NJIT Student Wins Congressional Award

Hari Ravichandran, who won a Congressional Award, with U.S.Senator Cory Booker in Washington, D.C.

Hari Ravichandran, a junior at NJIT, recently won a Congressional Award Gold Medal for community service. It’s the highest congressional honor a student can receive for community involvement. 

The gold medal recognizes students who’ve done at least 400 hours of community service over the course of two years. To win the award, students must meet stringent requirements in public service, personal development, physical fitness and exploration.

Hari’s service included volunteering at the Arc of Monmouth, a group that helps people with intellectual disabilities; working to enhance the Monmouth County park system; fundraising for High Technology High School, in Lincroft; and writing articles about world news for NJIT’s student newspaper, The Vector. He also launched and managed a newly designed online portal for The Vector. To meet the physical fitness requirement, he improved his tennis game and to fulfill the exploration requirement he traveled to Northern India.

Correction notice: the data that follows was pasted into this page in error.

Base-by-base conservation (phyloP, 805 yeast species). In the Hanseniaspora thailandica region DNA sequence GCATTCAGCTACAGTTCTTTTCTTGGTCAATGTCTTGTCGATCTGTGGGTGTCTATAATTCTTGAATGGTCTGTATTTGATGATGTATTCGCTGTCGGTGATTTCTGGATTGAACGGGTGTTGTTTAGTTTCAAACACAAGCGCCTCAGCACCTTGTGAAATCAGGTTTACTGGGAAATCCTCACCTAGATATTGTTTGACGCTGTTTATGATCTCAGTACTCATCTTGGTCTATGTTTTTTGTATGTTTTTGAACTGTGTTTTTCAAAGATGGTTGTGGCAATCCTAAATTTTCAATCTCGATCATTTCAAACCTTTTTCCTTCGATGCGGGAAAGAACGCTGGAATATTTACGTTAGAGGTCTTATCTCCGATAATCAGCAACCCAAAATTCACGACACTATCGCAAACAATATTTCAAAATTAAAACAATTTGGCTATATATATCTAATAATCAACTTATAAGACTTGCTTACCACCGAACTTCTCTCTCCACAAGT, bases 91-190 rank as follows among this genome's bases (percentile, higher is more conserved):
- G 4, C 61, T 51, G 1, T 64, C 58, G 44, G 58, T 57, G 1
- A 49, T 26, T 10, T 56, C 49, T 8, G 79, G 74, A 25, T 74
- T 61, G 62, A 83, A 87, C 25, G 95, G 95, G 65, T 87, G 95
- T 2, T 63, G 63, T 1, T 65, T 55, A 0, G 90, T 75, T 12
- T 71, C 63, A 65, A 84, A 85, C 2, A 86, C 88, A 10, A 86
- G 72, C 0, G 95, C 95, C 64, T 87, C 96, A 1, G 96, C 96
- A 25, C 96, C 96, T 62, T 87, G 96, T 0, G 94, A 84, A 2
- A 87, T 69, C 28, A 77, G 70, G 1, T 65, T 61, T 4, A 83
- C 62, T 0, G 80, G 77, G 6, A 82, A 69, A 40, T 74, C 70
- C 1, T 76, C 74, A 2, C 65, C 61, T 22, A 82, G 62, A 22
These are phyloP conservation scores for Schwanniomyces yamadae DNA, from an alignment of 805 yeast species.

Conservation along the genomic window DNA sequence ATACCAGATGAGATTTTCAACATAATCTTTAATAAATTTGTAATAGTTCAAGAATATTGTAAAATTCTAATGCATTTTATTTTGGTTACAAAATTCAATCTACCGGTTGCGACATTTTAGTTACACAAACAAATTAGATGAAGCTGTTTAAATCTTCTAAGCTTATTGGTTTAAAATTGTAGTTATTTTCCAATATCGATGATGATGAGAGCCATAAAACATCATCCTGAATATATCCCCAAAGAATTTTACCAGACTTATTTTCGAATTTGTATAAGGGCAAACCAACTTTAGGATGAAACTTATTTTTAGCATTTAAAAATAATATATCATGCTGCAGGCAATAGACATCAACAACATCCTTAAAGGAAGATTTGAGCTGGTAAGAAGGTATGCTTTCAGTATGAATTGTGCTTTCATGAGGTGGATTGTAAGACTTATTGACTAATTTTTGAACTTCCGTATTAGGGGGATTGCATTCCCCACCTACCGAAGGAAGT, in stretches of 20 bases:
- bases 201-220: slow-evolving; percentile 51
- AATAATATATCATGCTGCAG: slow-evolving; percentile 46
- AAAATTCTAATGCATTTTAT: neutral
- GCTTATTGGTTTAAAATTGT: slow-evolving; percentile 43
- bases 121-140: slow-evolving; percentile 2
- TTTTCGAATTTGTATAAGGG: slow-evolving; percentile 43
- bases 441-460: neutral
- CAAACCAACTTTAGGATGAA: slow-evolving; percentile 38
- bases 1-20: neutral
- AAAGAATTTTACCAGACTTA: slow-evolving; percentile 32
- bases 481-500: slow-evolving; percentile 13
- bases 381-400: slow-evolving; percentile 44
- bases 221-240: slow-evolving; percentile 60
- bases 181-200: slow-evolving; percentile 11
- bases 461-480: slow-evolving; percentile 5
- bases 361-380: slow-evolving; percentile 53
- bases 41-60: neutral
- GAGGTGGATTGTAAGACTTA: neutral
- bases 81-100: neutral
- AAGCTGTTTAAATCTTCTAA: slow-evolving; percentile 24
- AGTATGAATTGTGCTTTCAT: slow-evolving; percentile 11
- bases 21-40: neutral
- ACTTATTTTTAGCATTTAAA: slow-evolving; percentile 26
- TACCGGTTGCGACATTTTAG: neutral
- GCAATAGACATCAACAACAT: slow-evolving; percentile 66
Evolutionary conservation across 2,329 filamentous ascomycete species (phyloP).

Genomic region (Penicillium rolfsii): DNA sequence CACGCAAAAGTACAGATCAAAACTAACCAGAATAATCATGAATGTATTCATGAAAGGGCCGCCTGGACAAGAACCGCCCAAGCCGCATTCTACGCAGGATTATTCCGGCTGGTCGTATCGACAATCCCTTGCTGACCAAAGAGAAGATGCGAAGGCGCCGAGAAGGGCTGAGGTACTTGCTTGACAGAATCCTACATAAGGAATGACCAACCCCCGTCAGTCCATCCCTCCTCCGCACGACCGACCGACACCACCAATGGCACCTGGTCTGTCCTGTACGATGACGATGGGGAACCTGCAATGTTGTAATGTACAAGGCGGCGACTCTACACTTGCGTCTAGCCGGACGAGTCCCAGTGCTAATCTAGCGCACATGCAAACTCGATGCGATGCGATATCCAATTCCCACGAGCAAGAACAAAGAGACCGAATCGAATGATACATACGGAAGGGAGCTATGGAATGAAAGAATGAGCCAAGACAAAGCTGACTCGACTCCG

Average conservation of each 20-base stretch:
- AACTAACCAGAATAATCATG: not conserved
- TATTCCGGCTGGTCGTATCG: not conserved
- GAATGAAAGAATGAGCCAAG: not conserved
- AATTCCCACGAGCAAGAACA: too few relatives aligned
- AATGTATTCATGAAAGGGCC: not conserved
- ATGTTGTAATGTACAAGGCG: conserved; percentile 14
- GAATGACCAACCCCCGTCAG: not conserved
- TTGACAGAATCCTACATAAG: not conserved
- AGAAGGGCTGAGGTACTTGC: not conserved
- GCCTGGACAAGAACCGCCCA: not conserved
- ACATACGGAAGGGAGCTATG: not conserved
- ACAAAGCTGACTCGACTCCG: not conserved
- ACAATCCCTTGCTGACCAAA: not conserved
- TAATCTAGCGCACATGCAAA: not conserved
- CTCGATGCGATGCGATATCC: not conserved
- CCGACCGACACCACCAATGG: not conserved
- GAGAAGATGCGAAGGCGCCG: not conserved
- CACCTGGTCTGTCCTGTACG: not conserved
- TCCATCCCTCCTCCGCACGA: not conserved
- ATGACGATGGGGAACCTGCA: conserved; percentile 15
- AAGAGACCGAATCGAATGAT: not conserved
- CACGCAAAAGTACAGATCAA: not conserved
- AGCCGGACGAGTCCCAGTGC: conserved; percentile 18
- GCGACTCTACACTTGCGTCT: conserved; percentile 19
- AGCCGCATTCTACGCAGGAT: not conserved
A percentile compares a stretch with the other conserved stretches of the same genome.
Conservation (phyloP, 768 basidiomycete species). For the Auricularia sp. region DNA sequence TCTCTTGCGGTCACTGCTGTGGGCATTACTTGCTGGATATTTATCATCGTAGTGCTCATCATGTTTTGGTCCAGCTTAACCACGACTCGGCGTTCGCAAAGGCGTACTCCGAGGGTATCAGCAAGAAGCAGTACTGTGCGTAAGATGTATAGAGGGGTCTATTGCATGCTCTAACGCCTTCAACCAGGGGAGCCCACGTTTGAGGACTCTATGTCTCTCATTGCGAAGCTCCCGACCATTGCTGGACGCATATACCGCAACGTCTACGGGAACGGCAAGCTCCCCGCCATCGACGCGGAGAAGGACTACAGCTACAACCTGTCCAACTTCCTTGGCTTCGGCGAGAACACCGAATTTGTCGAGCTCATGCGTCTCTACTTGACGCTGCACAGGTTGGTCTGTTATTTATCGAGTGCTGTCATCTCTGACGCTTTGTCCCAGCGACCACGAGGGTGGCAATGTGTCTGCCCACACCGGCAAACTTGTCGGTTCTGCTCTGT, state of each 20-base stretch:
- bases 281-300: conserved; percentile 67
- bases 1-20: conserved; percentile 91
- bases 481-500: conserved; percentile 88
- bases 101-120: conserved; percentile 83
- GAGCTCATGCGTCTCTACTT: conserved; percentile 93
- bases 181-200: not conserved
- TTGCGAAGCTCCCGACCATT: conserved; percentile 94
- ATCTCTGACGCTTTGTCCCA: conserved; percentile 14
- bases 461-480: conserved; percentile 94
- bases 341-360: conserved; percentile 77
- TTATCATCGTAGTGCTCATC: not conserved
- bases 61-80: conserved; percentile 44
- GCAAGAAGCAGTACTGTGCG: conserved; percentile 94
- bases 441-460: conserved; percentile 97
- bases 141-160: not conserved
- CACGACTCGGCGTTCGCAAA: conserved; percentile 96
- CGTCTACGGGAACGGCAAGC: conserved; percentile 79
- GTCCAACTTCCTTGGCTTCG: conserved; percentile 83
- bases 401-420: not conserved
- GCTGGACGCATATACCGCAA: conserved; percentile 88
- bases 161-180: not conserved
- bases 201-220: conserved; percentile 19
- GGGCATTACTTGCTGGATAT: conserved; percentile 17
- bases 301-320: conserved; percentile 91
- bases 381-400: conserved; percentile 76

“I have realized the importance of giving back to the community and enjoyed the wonderful experience of setting up and achieving these four personal goals,” said Hari, a chemical engineering major in the Albert Dorman Honors College, which regards community service as an essential component of education. 

Hari is community minded but also academically accomplished. The Honors College is a demanding school yet he has a perfect 4.0 GPA. He graduated from High Technology High, the top-ranked high school in the nation for science and technology, according to U.S. News & World Report.  While still in high school, he did an internship at Bell Labs, helping to develop a model for a high-speed semiconductor device. And at NJIT, under the direction of Professor Edward Dreizen, he has done research to develop thermite, a compound of metal power fuel and metal oxide that could have military applications.

This summer, he is doing an internship at the Naval Research Laboratory in Washington, D.C., where he is working on research to improve the safety and performance of lithium ion batteries, which have applications for cell phones, laptops, electric cars, airplanes and more.

By Robert Florida